Posted on May 03, 2022

EcoEducation: Preserve Monarchs & Pollinators While Improving Literacy

The Monarch Sister Schools Program supports habitat restoration in schoolyards, hands-on learning for students in their outdoor classroom, and cultural exchange via online platforms like Skype or Zoom. 
Herbicide use on farms in the U.S. and Canada is destroying habitat while illegal logging in Mexico is destroying  the monarch's wintering habitat.  The result is a drastic decline in the monarch population of North American.
Through hands-on projects, students learn about the habitat, life cycle and amazing migration of the Monarchs, while collaborating across borders on projects to restore habitat for future Monarch generations.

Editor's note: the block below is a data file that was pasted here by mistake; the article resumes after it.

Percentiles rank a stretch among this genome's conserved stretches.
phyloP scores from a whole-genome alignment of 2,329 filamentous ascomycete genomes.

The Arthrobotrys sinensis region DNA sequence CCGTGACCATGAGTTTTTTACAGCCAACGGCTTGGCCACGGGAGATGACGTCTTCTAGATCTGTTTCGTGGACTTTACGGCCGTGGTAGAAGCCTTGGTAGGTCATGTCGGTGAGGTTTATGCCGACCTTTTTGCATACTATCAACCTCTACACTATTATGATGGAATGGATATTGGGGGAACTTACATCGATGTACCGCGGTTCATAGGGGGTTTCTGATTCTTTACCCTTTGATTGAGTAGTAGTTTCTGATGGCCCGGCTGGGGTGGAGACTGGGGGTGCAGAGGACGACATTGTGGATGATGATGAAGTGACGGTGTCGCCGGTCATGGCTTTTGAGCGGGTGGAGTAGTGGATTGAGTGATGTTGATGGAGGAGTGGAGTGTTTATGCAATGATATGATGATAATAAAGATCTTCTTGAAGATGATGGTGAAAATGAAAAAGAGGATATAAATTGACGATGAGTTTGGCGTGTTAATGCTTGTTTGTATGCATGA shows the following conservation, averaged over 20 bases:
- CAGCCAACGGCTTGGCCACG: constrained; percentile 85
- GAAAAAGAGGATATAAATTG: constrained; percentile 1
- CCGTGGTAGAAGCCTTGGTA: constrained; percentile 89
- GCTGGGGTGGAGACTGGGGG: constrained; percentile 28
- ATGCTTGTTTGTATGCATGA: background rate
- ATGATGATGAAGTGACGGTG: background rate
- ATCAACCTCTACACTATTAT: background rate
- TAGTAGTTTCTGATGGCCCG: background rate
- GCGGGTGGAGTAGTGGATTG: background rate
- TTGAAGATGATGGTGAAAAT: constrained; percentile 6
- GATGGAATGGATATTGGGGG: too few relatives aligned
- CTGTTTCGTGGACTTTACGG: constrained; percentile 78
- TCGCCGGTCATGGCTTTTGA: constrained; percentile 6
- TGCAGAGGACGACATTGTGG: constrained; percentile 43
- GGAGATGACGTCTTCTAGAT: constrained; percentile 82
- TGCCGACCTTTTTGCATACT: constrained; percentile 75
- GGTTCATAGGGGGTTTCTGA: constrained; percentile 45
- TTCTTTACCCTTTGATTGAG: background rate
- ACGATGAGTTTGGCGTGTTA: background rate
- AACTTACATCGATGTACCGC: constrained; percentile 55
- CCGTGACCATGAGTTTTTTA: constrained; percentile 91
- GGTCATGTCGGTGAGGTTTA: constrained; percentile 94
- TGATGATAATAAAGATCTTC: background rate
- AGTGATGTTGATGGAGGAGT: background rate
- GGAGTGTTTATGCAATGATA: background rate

In the U.S. the ‘vehicle’ of habitat restoration is the planting and maintenance of a Butterfly Habitat Garden by students.  At schools in Mexico, the ‘vehicle’ is the creation of a schoolyard Tree Nursery to produce native tree saplings to reforest logged areas of Mexico’s Monarch Butterfly Biosphere Reserve.
U.S. schools can partner with a ‘sister school’ located inside of Mexico’s Monarch Butterfly Biosphere Reserve and, in the process, engage in a vibrant cultural exchange, enhanced by class-to-class Skype sessions in which students learn presentations skills as they exchange information on their respective Monarch habitat restoration projects. These exchanges inspire interest in the other’s history, geography, and language. PenPal exchanges are also available.